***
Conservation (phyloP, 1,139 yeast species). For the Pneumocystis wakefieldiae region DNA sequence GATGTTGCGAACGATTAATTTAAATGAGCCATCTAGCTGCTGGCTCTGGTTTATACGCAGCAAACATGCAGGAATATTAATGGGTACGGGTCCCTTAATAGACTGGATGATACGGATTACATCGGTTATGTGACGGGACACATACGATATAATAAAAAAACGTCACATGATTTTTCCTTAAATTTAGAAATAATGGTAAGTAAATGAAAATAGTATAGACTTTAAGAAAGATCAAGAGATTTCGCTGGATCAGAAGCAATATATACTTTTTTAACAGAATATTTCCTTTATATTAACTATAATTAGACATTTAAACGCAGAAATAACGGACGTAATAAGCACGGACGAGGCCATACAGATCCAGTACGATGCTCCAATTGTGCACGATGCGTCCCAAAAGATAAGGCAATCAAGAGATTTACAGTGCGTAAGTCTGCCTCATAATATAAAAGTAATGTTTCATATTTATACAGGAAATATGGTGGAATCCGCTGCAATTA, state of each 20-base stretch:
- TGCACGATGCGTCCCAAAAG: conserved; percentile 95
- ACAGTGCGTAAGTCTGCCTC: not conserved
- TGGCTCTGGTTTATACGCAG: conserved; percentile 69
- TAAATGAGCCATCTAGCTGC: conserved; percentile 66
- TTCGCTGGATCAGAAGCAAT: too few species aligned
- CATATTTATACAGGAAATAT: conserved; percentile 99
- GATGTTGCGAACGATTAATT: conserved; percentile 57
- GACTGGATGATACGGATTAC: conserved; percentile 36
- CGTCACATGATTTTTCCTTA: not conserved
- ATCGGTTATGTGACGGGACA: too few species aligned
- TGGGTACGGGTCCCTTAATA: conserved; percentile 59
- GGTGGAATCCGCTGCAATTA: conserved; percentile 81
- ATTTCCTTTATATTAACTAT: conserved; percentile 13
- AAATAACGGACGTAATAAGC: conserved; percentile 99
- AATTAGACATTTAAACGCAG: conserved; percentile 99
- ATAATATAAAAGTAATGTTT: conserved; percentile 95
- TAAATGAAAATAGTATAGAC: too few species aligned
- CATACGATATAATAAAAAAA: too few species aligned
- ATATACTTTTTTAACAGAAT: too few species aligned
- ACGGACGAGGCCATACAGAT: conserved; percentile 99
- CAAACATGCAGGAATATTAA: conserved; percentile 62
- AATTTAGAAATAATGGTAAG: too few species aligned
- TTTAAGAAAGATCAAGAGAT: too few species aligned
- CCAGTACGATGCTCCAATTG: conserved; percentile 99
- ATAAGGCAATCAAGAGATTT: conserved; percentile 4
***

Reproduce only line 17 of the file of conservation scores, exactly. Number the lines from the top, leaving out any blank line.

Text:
- ATAATATAAAAGTAATGTTT: conserved; percentile 95